Being a Southerner and a literary type, I'm reasonably well-versed in Flannery O'Connor, and one of my favorite O'Connor characters has always been Hazel Motes from Wise Blood. Poor old Hazel wants nothing more than to escape from God, but that's complicated by the fact that he's always being mistaken by a preacher. So finally he gives in to the "calling," except he calls his church the "Church of Christ Without Christ." This being an O'Connor story, however, Christ is most definitely going to enter the picture.
In A Very Minor Prophet, James Bernard Frost acknowledges an O'Connor influence with this epigraph, a Motes' quote: "The only way to the truth is through blasphemy." And it's certainly easy to see more than a bit of Hazel Motes in Hynes' dwarf preacher Joseph Patrick Booker, though Booker's project is different. He doesn't want to do without Christ, he just wants to reappropriate him, to wrest him out of the Bush-era Evangelicals' grasp and get rid of the mystical mumbo-jumbo and re-establish Christ as a friend to the freaks, the kind of dude who'd happily hang out with the zinesters and the anarchists and the PBR-swillers, keeping Portland weird. Booker's first follower, and our faithful scribe, is one Bartholomew ("Barth") Flynn, a lapsed Iowa Catholic and current Portland barista whose cynical zine is floundering until Booker's sincerity gives him a whole new subject matter.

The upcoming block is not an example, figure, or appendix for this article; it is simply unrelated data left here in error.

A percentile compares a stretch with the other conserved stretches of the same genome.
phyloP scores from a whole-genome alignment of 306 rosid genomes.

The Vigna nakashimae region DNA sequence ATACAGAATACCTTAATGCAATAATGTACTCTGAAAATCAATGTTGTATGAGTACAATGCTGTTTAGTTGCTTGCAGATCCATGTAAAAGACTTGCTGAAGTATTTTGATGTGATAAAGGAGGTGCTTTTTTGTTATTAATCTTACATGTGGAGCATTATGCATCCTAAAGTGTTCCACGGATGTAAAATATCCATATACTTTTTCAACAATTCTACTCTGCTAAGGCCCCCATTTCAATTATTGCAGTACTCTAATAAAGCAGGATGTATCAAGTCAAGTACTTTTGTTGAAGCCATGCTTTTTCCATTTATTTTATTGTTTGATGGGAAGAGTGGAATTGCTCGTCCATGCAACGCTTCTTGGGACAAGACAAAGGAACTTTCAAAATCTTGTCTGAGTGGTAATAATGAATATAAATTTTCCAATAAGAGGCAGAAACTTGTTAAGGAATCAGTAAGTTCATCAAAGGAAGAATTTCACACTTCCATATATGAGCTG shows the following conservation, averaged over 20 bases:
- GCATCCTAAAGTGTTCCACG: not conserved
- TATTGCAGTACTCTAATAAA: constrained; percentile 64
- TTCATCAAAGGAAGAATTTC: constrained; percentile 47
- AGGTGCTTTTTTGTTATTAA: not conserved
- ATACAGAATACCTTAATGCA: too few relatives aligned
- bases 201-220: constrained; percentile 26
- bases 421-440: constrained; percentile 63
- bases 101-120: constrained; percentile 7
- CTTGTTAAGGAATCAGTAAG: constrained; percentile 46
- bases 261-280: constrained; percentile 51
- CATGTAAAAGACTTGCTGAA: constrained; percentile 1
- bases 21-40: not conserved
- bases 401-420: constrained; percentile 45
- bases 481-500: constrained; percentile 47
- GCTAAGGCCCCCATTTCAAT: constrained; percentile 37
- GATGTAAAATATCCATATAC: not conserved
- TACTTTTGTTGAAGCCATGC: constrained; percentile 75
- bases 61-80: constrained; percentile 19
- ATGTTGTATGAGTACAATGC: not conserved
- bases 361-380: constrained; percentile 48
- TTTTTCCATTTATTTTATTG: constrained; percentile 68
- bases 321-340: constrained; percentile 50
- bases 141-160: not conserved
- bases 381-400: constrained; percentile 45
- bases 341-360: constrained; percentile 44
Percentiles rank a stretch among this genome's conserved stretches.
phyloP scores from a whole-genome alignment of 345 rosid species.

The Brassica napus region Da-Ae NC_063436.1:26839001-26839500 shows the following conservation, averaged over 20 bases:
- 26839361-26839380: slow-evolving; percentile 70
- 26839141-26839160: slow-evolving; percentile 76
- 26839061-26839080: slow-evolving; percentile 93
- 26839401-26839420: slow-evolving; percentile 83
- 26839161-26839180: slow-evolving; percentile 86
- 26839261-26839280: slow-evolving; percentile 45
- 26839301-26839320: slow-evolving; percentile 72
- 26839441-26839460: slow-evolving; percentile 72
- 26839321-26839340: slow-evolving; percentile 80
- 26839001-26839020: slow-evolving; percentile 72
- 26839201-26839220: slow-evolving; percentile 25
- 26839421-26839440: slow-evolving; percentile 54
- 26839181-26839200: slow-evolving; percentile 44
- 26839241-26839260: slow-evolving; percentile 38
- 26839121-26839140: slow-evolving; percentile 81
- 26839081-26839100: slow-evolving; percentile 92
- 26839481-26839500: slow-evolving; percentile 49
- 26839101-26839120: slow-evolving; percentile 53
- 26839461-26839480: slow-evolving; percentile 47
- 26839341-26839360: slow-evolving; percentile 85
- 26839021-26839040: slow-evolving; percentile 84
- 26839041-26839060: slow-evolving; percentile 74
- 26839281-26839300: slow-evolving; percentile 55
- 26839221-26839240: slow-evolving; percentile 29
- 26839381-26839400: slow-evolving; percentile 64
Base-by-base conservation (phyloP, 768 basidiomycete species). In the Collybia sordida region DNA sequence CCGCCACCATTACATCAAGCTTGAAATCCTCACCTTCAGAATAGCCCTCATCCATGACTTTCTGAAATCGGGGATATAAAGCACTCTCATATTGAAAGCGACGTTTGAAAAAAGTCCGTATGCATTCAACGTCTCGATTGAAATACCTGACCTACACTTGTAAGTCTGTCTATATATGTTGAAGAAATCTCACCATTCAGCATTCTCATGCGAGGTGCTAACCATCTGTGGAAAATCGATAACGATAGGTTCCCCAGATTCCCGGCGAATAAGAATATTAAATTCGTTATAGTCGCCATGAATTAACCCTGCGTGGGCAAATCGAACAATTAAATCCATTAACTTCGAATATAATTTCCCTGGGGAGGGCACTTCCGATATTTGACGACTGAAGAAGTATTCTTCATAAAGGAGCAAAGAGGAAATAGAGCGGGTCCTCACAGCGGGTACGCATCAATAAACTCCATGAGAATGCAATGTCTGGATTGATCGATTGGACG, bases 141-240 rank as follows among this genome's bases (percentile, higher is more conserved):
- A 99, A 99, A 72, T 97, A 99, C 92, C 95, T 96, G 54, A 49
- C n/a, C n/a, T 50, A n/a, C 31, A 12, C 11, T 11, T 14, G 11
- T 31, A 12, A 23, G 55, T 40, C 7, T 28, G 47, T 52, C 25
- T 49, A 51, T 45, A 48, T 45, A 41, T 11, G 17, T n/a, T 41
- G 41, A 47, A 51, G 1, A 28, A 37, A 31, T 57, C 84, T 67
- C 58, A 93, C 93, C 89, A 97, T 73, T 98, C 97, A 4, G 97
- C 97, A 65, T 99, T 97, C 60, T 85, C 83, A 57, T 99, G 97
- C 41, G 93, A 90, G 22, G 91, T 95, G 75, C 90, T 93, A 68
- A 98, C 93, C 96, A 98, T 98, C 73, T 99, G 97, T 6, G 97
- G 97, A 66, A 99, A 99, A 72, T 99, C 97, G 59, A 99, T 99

On finishing Book I, I'm curious to see where Hynes is going with Barth. Will Booker's sermons (miracle-free though they may be) end up rekindling his religious faith? And will he finally hook up with Mercyx (a great character!), whose tough exterior is harboring a few secrets I won't reveal here.
--I wasn't sure I'd dig the zine elements of the book but they're working for me on the whole. As Barth transforms Booker into a "character" in his zine, it's like we're witnessing the process of creation unfold.
--Can't wait to hear Bananasuit's feminist reading of Mercyx!
"You see, what I want is to start a retro faith, a sort of a time meld between Galilee and the Summer of Love, minus the patchouli."
"...it was inspiring to read things that would never make it into mass-manufactured print."
"...her Chesterfields and Hefeweisen puke mixing with my Stumptown and PBR puke."
And look at Brad Dourif ranting and raving as Hazel Motes in John Huston's film of Wise Blood (please watch on Criterion!):